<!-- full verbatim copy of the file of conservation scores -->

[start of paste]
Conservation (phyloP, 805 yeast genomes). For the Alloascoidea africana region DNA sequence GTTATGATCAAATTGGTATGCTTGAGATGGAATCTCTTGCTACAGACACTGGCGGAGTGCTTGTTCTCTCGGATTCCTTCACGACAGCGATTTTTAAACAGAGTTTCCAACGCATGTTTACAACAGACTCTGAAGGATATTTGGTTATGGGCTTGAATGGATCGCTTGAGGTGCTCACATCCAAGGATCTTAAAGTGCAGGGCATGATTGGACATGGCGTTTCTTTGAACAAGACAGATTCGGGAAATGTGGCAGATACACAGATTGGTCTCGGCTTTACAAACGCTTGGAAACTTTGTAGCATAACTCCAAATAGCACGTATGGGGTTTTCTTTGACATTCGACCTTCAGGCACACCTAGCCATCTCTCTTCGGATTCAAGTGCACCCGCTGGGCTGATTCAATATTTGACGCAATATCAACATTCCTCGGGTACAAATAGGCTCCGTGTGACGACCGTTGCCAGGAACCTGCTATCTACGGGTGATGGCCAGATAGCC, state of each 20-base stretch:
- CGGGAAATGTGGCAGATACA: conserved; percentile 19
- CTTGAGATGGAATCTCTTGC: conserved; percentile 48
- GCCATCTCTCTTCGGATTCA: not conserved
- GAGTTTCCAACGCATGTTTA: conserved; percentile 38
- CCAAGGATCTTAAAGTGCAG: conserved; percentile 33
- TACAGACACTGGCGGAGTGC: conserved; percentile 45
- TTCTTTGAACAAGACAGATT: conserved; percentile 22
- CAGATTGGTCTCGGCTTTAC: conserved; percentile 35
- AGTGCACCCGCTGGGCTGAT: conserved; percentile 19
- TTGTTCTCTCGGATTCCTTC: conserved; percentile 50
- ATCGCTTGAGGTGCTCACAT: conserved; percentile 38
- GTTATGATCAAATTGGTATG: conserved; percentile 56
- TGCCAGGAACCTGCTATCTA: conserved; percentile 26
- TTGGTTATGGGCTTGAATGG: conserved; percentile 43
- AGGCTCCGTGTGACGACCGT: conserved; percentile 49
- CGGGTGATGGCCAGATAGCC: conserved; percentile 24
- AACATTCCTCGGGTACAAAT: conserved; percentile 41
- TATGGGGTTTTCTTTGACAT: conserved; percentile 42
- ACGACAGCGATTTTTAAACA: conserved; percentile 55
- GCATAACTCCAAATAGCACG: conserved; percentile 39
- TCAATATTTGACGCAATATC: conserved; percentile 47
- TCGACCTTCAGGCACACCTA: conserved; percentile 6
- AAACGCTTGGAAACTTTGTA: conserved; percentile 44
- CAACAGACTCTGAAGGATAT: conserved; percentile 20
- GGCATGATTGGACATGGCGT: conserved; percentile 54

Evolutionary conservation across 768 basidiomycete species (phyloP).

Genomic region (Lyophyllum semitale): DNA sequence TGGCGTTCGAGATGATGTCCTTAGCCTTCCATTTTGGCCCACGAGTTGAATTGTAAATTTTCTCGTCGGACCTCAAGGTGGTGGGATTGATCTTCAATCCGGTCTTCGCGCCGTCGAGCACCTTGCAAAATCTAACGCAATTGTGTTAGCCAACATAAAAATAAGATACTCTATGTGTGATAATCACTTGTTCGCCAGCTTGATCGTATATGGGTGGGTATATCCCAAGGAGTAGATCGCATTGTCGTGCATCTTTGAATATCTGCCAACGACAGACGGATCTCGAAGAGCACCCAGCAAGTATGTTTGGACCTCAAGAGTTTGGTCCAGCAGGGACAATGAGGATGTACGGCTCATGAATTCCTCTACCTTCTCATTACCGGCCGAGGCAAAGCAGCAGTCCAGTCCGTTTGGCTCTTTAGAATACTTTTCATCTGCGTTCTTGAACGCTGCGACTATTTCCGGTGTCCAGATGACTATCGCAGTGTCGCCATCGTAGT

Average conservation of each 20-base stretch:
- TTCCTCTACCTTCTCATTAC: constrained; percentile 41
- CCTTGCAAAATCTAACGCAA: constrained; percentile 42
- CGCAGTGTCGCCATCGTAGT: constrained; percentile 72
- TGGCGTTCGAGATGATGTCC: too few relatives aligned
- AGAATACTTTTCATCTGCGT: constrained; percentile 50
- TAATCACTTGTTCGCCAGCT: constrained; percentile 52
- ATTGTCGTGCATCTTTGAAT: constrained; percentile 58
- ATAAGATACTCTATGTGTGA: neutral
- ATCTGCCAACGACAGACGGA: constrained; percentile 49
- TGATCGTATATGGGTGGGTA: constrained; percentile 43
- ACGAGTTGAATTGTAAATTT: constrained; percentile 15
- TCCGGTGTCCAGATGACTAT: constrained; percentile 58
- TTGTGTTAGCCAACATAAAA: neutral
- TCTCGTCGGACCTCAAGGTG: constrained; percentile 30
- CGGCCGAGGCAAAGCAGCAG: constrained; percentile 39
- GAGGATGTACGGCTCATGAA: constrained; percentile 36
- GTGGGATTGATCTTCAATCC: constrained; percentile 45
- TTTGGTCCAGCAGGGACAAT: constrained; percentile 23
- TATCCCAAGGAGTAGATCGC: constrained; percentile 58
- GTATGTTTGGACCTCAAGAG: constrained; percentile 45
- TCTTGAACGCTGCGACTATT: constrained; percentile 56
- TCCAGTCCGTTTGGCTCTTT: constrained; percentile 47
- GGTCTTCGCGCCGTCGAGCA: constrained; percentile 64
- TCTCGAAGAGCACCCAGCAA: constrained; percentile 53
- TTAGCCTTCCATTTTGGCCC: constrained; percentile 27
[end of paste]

Conservation (phyloP, 805 yeast genomes). For the Alloascoidea africana region DNA sequence GTTATGATCAAATTGGTATGCTTGAGATGGAATCTCTTGCTACAGACACTGGCGGAGTGCTTGTTCTCTCGGATTCCTTCACGACAGCGATTTTTAAACAGAGTTTCCAACGCATGTTTACAACAGACTCTGAAGGATATTTGGTTATGGGCTTGAATGGATCGCTTGAGGTGCTCACATCCAAGGATCTTAAAGTGCAGGGCATGATTGGACATGGCGTTTCTTTGAACAAGACAGATTCGGGAAATGTGGCAGATACACAGATTGGTCTCGGCTTTACAAACGCTTGGAAACTTTGTAGCATAACTCCAAATAGCACGTATGGGGTTTTCTTTGACATTCGACCTTCAGGCACACCTAGCCATCTCTCTTCGGATTCAAGTGCACCCGCTGGGCTGATTCAATATTTGACGCAATATCAACATTCCTCGGGTACAAATAGGCTCCGTGTGACGACCGTTGCCAGGAACCTGCTATCTACGGGTGATGGCCAGATAGCC, state of each 20-base stretch:
- CGGGAAATGTGGCAGATACA: conserved; percentile 19
- CTTGAGATGGAATCTCTTGC: conserved; percentile 48
- GCCATCTCTCTTCGGATTCA: not conserved
- GAGTTTCCAACGCATGTTTA: conserved; percentile 38
- CCAAGGATCTTAAAGTGCAG: conserved; percentile 33
- TACAGACACTGGCGGAGTGC: conserved; percentile 45
- TTCTTTGAACAAGACAGATT: conserved; percentile 22
- CAGATTGGTCTCGGCTTTAC: conserved; percentile 35
- AGTGCACCCGCTGGGCTGAT: conserved; percentile 19
- TTGTTCTCTCGGATTCCTTC: conserved; percentile 50
- ATCGCTTGAGGTGCTCACAT: conserved; percentile 38
- GTTATGATCAAATTGGTATG: conserved; percentile 56
- TGCCAGGAACCTGCTATCTA: conserved; percentile 26
- TTGGTTATGGGCTTGAATGG: conserved; percentile 43
- AGGCTCCGTGTGACGACCGT: conserved; percentile 49
- CGGGTGATGGCCAGATAGCC: conserved; percentile 24
- AACATTCCTCGGGTACAAAT: conserved; percentile 41
- TATGGGGTTTTCTTTGACAT: conserved; percentile 42
- ACGACAGCGATTTTTAAACA: conserved; percentile 55
- GCATAACTCCAAATAGCACG: conserved; percentile 39
- TCAATATTTGACGCAATATC: conserved; percentile 47
- TCGACCTTCAGGCACACCTA: conserved; percentile 6
- AAACGCTTGGAAACTTTGTA: conserved; percentile 44
- CAACAGACTCTGAAGGATAT: conserved; percentile 20
- GGCATGATTGGACATGGCGT: conserved; percentile 54

Evolutionary conservation across 768 basidiomycete species (phyloP).

Genomic region (Lyophyllum semitale): DNA sequence TGGCGTTCGAGATGATGTCCTTAGCCTTCCATTTTGGCCCACGAGTTGAATTGTAAATTTTCTCGTCGGACCTCAAGGTGGTGGGATTGATCTTCAATCCGGTCTTCGCGCCGTCGAGCACCTTGCAAAATCTAACGCAATTGTGTTAGCCAACATAAAAATAAGATACTCTATGTGTGATAATCACTTGTTCGCCAGCTTGATCGTATATGGGTGGGTATATCCCAAGGAGTAGATCGCATTGTCGTGCATCTTTGAATATCTGCCAACGACAGACGGATCTCGAAGAGCACCCAGCAAGTATGTTTGGACCTCAAGAGTTTGGTCCAGCAGGGACAATGAGGATGTACGGCTCATGAATTCCTCTACCTTCTCATTACCGGCCGAGGCAAAGCAGCAGTCCAGTCCGTTTGGCTCTTTAGAATACTTTTCATCTGCGTTCTTGAACGCTGCGACTATTTCCGGTGTCCAGATGACTATCGCAGTGTCGCCATCGTAGT

Average conservation of each 20-base stretch:
- TTCCTCTACCTTCTCATTAC: constrained; percentile 41
- CCTTGCAAAATCTAACGCAA: constrained; percentile 42
- CGCAGTGTCGCCATCGTAGT: constrained; percentile 72
- TGGCGTTCGAGATGATGTCC: too few relatives aligned
- AGAATACTTTTCATCTGCGT: constrained; percentile 50
- TAATCACTTGTTCGCCAGCT: constrained; percentile 52
- ATTGTCGTGCATCTTTGAAT: constrained; percentile 58
- ATAAGATACTCTATGTGTGA: neutral
- ATCTGCCAACGACAGACGGA: constrained; percentile 49
- TGATCGTATATGGGTGGGTA: constrained; percentile 43
- ACGAGTTGAATTGTAAATTT: constrained; percentile 15
- TCCGGTGTCCAGATGACTAT: constrained; percentile 58
- TTGTGTTAGCCAACATAAAA: neutral
- TCTCGTCGGACCTCAAGGTG: constrained; percentile 30
- CGGCCGAGGCAAAGCAGCAG: constrained; percentile 39
- GAGGATGTACGGCTCATGAA: constrained; percentile 36
- GTGGGATTGATCTTCAATCC: constrained; percentile 45
- TTTGGTCCAGCAGGGACAAT: constrained; percentile 23
- TATCCCAAGGAGTAGATCGC: constrained; percentile 58
- GTATGTTTGGACCTCAAGAG: constrained; percentile 45
- TCTTGAACGCTGCGACTATT: constrained; percentile 56
- TCCAGTCCGTTTGGCTCTTT: constrained; percentile 47
- GGTCTTCGCGCCGTCGAGCA: constrained; percentile 64
- TCTCGAAGAGCACCCAGCAA: constrained; percentile 53
- TTAGCCTTCCATTTTGGCCC: constrained; percentile 27